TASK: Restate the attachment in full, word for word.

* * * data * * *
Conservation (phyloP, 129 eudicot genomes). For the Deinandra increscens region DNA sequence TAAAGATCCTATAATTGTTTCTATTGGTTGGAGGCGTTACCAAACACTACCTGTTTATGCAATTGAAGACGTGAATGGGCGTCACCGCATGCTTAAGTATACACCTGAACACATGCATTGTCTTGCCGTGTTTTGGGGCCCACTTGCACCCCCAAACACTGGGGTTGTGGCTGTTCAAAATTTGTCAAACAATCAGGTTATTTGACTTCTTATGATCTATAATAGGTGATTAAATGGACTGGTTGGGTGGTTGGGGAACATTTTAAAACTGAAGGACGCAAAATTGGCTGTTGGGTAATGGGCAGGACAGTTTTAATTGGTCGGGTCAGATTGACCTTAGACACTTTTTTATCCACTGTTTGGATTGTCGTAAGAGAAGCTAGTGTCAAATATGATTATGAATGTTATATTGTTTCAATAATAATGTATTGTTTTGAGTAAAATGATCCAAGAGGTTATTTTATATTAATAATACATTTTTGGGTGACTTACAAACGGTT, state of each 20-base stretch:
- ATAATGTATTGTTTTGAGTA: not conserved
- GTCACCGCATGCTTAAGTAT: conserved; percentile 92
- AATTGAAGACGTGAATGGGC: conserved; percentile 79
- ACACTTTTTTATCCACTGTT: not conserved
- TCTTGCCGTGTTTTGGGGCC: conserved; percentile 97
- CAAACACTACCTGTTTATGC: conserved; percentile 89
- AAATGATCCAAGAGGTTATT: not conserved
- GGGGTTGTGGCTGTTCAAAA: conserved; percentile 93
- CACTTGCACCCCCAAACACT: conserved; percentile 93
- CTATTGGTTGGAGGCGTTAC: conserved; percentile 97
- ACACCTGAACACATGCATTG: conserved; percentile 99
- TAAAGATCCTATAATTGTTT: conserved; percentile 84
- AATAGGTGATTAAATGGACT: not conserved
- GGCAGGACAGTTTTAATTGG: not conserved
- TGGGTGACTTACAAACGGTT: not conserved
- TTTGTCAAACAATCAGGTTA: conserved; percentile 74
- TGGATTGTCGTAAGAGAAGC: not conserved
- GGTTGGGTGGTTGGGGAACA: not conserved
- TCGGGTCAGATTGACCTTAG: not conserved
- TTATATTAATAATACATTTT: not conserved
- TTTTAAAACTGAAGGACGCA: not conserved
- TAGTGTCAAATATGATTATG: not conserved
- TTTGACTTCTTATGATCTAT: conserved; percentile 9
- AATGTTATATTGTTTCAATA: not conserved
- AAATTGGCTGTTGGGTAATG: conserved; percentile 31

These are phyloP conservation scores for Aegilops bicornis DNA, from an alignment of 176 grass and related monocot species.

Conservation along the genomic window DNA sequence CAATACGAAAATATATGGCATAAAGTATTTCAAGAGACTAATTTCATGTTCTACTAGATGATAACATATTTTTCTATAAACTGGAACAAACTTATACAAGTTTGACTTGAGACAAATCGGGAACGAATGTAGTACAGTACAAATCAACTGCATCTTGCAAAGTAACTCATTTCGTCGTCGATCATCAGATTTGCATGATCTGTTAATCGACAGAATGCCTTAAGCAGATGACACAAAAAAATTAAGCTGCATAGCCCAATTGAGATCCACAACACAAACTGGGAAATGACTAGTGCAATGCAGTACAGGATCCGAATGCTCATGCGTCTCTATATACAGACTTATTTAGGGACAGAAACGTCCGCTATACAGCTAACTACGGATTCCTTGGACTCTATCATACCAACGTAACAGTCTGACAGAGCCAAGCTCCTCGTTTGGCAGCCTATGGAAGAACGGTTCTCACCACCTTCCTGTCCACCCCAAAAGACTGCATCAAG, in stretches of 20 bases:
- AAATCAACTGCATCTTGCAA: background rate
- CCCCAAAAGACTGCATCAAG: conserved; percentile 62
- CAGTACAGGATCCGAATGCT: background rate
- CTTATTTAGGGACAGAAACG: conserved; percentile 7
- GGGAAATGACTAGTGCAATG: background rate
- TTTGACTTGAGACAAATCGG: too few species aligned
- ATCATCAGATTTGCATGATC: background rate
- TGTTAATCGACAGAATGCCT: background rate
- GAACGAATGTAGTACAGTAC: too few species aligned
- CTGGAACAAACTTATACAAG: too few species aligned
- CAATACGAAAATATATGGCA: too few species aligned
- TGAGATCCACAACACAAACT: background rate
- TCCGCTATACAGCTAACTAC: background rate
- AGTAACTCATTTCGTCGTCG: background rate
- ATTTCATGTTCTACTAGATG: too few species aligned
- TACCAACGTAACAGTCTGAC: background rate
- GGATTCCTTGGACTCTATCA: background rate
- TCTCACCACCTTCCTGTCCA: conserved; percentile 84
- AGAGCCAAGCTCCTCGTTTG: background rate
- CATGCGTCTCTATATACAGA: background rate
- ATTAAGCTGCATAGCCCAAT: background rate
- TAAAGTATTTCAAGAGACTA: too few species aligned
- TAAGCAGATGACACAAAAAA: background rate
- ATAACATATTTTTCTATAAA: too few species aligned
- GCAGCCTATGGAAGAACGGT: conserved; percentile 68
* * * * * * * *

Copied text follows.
Conservation (phyloP, 129 eudicot genomes). For the Deinandra increscens region DNA sequence TAAAGATCCTATAATTGTTTCTATTGGTTGGAGGCGTTACCAAACACTACCTGTTTATGCAATTGAAGACGTGAATGGGCGTCACCGCATGCTTAAGTATACACCTGAACACATGCATTGTCTTGCCGTGTTTTGGGGCCCACTTGCACCCCCAAACACTGGGGTTGTGGCTGTTCAAAATTTGTCAAACAATCAGGTTATTTGACTTCTTATGATCTATAATAGGTGATTAAATGGACTGGTTGGGTGGTTGGGGAACATTTTAAAACTGAAGGACGCAAAATTGGCTGTTGGGTAATGGGCAGGACAGTTTTAATTGGTCGGGTCAGATTGACCTTAGACACTTTTTTATCCACTGTTTGGATTGTCGTAAGAGAAGCTAGTGTCAAATATGATTATGAATGTTATATTGTTTCAATAATAATGTATTGTTTTGAGTAAAATGATCCAAGAGGTTATTTTATATTAATAATACATTTTTGGGTGACTTACAAACGGTT, state of each 20-base stretch:
- ATAATGTATTGTTTTGAGTA: not conserved
- GTCACCGCATGCTTAAGTAT: conserved; percentile 92
- AATTGAAGACGTGAATGGGC: conserved; percentile 79
- ACACTTTTTTATCCACTGTT: not conserved
- TCTTGCCGTGTTTTGGGGCC: conserved; percentile 97
- CAAACACTACCTGTTTATGC: conserved; percentile 89
- AAATGATCCAAGAGGTTATT: not conserved
- GGGGTTGTGGCTGTTCAAAA: conserved; percentile 93
- CACTTGCACCCCCAAACACT: conserved; percentile 93
- CTATTGGTTGGAGGCGTTAC: conserved; percentile 97
- ACACCTGAACACATGCATTG: conserved; percentile 99
- TAAAGATCCTATAATTGTTT: conserved; percentile 84
- AATAGGTGATTAAATGGACT: not conserved
- GGCAGGACAGTTTTAATTGG: not conserved
- TGGGTGACTTACAAACGGTT: not conserved
- TTTGTCAAACAATCAGGTTA: conserved; percentile 74
- TGGATTGTCGTAAGAGAAGC: not conserved
- GGTTGGGTGGTTGGGGAACA: not conserved
- TCGGGTCAGATTGACCTTAG: not conserved
- TTATATTAATAATACATTTT: not conserved
- TTTTAAAACTGAAGGACGCA: not conserved
- TAGTGTCAAATATGATTATG: not conserved
- TTTGACTTCTTATGATCTAT: conserved; percentile 9
- AATGTTATATTGTTTCAATA: not conserved
- AAATTGGCTGTTGGGTAATG: conserved; percentile 31

These are phyloP conservation scores for Aegilops bicornis DNA, from an alignment of 176 grass and related monocot species.

Conservation along the genomic window DNA sequence CAATACGAAAATATATGGCATAAAGTATTTCAAGAGACTAATTTCATGTTCTACTAGATGATAACATATTTTTCTATAAACTGGAACAAACTTATACAAGTTTGACTTGAGACAAATCGGGAACGAATGTAGTACAGTACAAATCAACTGCATCTTGCAAAGTAACTCATTTCGTCGTCGATCATCAGATTTGCATGATCTGTTAATCGACAGAATGCCTTAAGCAGATGACACAAAAAAATTAAGCTGCATAGCCCAATTGAGATCCACAACACAAACTGGGAAATGACTAGTGCAATGCAGTACAGGATCCGAATGCTCATGCGTCTCTATATACAGACTTATTTAGGGACAGAAACGTCCGCTATACAGCTAACTACGGATTCCTTGGACTCTATCATACCAACGTAACAGTCTGACAGAGCCAAGCTCCTCGTTTGGCAGCCTATGGAAGAACGGTTCTCACCACCTTCCTGTCCACCCCAAAAGACTGCATCAAG, in stretches of 20 bases:
- AAATCAACTGCATCTTGCAA: background rate
- CCCCAAAAGACTGCATCAAG: conserved; percentile 62
- CAGTACAGGATCCGAATGCT: background rate
- CTTATTTAGGGACAGAAACG: conserved; percentile 7
- GGGAAATGACTAGTGCAATG: background rate
- TTTGACTTGAGACAAATCGG: too few species aligned
- ATCATCAGATTTGCATGATC: background rate
- TGTTAATCGACAGAATGCCT: background rate
- GAACGAATGTAGTACAGTAC: too few species aligned
- CTGGAACAAACTTATACAAG: too few species aligned
- CAATACGAAAATATATGGCA: too few species aligned
- TGAGATCCACAACACAAACT: background rate
- TCCGCTATACAGCTAACTAC: background rate
- AGTAACTCATTTCGTCGTCG: background rate
- ATTTCATGTTCTACTAGATG: too few species aligned
- TACCAACGTAACAGTCTGAC: background rate
- GGATTCCTTGGACTCTATCA: background rate
- TCTCACCACCTTCCTGTCCA: conserved; percentile 84
- AGAGCCAAGCTCCTCGTTTG: background rate
- CATGCGTCTCTATATACAGA: background rate
- ATTAAGCTGCATAGCCCAAT: background rate
- TAAAGTATTTCAAGAGACTA: too few species aligned
- TAAGCAGATGACACAAAAAA: background rate
- ATAACATATTTTTCTATAAA: too few species aligned
- GCAGCCTATGGAAGAACGGT: conserved; percentile 68